CBF1000 => CBF1000 - General Discussion => Topic started by: NJD on 12 July, 2019, 11:05:27 PM

Title: Centre stand height?
Post by: NJD on 12 July, 2019, 11:05:27 PM

Seems the centre stand on this bike suffers from dwarfism, or am I missing something?

Never known a bike to have the rear tyre on the ground even when on the centre stand. How am I supposed to spin the wheel to lube the chain etc?

Thanks in advance.
Title: Re: Centre stand height?
Post by: oldtimer03 on 12 July, 2019, 11:21:45 PM
Hi, my Mk1 is totally standard, normal suspension etc, and using the centre stand leaves the rear wheel about two inches off the (flat) floor. Unfortunately I have no solution for you, but what you have is not normal, so Id question what is not standard on your machine. Good luck!
Title: Re: Centre stand height?
Post by: richardcbf on 13 July, 2019, 07:50:26 AM
I agree with oldtimer03

e.g., Has a non-standard (shorter) main stand been fitted and/or the fork tubes been lowered/'dropped' and/or has the overall length of the rear shock been increased either by the addition of a 'shim' or a by fitment of a longer, perhaps non-Honda, shock?

Here's what the Main (centre) stand should look like:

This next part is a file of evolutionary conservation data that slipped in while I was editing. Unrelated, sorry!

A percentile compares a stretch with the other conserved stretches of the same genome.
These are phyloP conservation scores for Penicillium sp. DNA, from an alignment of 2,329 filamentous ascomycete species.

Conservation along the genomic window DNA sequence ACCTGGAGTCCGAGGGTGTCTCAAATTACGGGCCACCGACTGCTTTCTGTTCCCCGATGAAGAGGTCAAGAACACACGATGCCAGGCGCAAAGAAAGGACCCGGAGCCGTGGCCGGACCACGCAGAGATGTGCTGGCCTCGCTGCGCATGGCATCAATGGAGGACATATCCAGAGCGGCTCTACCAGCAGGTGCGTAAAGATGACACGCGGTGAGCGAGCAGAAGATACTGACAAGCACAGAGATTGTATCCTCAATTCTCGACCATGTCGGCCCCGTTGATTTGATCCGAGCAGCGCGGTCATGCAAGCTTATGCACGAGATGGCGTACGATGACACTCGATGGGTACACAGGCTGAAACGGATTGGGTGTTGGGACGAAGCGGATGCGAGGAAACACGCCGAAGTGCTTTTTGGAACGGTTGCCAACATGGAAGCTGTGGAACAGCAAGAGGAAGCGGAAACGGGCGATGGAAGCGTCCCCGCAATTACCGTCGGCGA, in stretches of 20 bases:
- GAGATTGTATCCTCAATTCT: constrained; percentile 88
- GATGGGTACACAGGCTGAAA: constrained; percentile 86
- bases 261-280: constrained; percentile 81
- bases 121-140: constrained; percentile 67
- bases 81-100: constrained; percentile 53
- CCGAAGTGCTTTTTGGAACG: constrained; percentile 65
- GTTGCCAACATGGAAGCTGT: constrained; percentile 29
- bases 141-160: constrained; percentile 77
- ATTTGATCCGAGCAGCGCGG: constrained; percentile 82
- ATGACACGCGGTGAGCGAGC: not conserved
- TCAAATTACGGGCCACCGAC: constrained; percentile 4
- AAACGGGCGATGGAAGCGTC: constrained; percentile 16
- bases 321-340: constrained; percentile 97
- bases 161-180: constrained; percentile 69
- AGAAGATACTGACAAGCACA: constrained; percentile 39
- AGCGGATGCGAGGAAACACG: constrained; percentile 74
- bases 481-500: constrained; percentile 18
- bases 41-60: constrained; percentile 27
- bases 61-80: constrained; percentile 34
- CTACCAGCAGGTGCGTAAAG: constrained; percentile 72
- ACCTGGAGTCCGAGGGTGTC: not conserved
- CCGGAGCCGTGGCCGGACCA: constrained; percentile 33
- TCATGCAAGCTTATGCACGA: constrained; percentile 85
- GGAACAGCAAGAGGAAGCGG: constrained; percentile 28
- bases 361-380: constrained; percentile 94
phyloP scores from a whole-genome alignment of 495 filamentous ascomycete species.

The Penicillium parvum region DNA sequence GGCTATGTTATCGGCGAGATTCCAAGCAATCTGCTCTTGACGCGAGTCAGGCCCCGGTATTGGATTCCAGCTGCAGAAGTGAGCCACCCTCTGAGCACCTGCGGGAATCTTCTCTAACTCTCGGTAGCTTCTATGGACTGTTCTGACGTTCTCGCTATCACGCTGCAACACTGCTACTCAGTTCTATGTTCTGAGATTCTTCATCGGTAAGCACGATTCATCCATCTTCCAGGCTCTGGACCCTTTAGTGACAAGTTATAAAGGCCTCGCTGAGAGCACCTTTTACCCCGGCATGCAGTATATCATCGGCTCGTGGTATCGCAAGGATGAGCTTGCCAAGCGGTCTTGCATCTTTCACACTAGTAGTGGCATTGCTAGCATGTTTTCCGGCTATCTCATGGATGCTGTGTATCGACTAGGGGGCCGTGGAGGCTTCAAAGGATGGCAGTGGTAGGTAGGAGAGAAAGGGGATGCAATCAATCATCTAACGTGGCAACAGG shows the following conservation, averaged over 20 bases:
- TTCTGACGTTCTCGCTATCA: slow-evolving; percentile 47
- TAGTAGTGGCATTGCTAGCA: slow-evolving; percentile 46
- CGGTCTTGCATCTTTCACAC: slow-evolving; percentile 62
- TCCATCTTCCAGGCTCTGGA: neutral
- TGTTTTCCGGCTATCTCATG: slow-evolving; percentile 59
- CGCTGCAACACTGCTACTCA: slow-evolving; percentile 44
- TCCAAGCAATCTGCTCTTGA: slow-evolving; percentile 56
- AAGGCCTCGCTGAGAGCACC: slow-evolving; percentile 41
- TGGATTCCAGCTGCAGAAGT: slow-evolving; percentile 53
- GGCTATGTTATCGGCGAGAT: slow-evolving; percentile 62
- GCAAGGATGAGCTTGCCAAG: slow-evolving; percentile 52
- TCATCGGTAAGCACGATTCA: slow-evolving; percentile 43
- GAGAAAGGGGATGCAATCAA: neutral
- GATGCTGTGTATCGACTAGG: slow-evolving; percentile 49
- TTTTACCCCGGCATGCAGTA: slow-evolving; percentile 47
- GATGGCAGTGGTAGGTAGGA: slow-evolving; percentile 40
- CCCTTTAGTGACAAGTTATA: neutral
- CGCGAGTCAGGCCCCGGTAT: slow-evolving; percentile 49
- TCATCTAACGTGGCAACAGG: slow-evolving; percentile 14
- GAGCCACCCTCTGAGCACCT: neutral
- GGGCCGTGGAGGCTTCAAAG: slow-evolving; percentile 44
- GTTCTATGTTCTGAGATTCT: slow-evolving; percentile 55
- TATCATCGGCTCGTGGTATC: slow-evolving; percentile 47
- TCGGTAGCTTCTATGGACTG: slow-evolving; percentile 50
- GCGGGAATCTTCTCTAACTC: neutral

and here are the Honda Workshop manuals for the front and rear suspension.
Title: Re: Centre stand height?
Post by: NJD on 13 July, 2019, 09:34:46 AM

This is one of those tuck your tail inbetween your leg moments: we live on a hill and the pathway is slanted, but level in parts, and it turns out I just needed to move it backwards to a very specific spot to give enough clearance between the ground and the underside of the rear wheel. Embarrassing, but at least it wasn't anymore difficult than that.

I did attempt to adjust the rear suspension with the c-spanner provided in the toolkit, however, and found that the bottom of the shock moved before the adjuster did (twisted). I've got a spare shock (like for like replacement) that I purchased because I wasn't happy with the condition of the one on the bike while looking it over at the shop and that adjusts fine (with a bit of force the more you put it towards the higher end, mind). Is this an indication of anything? I shouldn't have to pull as hard as I was on the c-spanner only for it to slip. One thing I thought was attempting to torque up the bolt that I can get too, but wanted advice before continuing. A shock that's fitted to the bike, and tightened in place, shouldn't be harder than one that's off the bike to adjust -- without anything holding it in place.